(long pause) I don’t know. There’s kind of a predilection in Canada especially to think of things as institutional problems, and if only you get the institutions all set up right everything will go smoothly. But, you know, that’s how we got amalgamation. If you start thinking about that, about structures and how you organize things, you spend a lot time redesigning something that’s going to produce the same result.
So you think it’s more of a cultural problem?
I think it’s a problem of people wanting to do things and to participate and for good things to want to happen, for positive things to want to happen and not being allowed to happen.
What’s stopping them?
Various roadblocks. The Ontario Municipal Board is one example. The freaking Parks department…dealing with these organizations. It’s a great blob there, and the bureaucracy never stops expanding, and what it’ll do is if people are doing something interesting it’ll expand to take it over, and then, again, nothing will happen.
There are some examples I think, now, of reasonably good practice in the city. One of them is the whole trash thing. If people want to look at it in a sober, objective way, the trash policy in Toronto has been brilliant. The whole Michigan thing was such a good deal. And sure there are problems with it, but then we wound up getting another landfill at the same time as the organics and whatnot. I mean, really, really pushing it. One thing that I liked about the operation is that they didn’t test everything through a million layers: they said “okay, this is how we’re going to do it, and there are going to be problems and we’ll deal with them later, but in the meantime we’re going to have a new system.”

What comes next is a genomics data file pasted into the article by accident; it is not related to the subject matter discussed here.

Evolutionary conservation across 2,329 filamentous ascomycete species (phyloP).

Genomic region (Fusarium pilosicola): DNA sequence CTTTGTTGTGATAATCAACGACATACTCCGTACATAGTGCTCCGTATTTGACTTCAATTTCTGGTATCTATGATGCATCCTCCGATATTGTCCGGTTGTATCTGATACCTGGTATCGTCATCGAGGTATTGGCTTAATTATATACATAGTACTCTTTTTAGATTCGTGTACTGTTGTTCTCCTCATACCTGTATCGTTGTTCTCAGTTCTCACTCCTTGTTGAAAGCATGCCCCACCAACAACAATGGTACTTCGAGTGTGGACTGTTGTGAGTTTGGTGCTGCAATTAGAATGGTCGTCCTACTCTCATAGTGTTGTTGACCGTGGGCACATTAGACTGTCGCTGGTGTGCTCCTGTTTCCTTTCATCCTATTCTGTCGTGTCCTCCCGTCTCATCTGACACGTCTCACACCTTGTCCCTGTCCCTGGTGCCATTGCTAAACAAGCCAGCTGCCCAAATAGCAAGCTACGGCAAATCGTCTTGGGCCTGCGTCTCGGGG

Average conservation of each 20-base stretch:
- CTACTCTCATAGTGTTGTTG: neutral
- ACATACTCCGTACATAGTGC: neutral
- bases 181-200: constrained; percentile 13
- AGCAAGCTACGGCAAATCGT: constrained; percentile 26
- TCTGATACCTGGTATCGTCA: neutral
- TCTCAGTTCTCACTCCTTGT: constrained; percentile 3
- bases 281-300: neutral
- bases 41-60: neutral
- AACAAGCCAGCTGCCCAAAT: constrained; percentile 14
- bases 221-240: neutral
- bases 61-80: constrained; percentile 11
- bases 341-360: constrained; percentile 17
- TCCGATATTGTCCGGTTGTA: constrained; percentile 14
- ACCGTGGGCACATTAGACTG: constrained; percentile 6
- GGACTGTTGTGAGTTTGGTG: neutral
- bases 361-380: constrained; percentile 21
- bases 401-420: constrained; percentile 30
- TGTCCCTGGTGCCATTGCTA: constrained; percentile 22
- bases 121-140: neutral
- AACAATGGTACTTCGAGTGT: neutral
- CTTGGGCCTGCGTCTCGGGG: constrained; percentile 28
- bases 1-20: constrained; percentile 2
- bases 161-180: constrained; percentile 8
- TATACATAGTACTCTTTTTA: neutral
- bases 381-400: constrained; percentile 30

The other agency that’s doing a good job, although it’s kind of crazy how much money they’re spending, is the water[front] people. That is a huge, huge piece of work they’re undertaking. It’s kind of under the radar, as it were, but so far it seems that they’re operating in a fairly organized and efficient way.
What do people fail to understand about how City Hall works?
I think that really on a very basic level…they all are surprised to find out that there’s political opposition to their view. “Why can’t you see this?” and “Why can’t you do this?” and “Well, do it for God’s sake. What’s the matter with you?!” Well, a lot of time what’s the matter with them is that there’s just as many people that don’t want to do that [thing], and people don’t understand that; they don’t understand that that’s how it works. You have to enter into a process and come out with generally half a loaf—and that outrages them.
If it happened to be the case that you called Rob Ford a fat fuck, is that the sort of thing you’d be inclined to regret later?
I’ve got more important regrets than that—that’s not one that comes to mind, at all. That whole episode, it’s typical of the way that place can be: really nasty, and late at night, it’s just like “Oh, God, get me out of here.”
Single best thing that a constituent could do if they wanted to become a better citizen of this city?
Ride a bike.
All photos by Nick Kozak/Torontoist.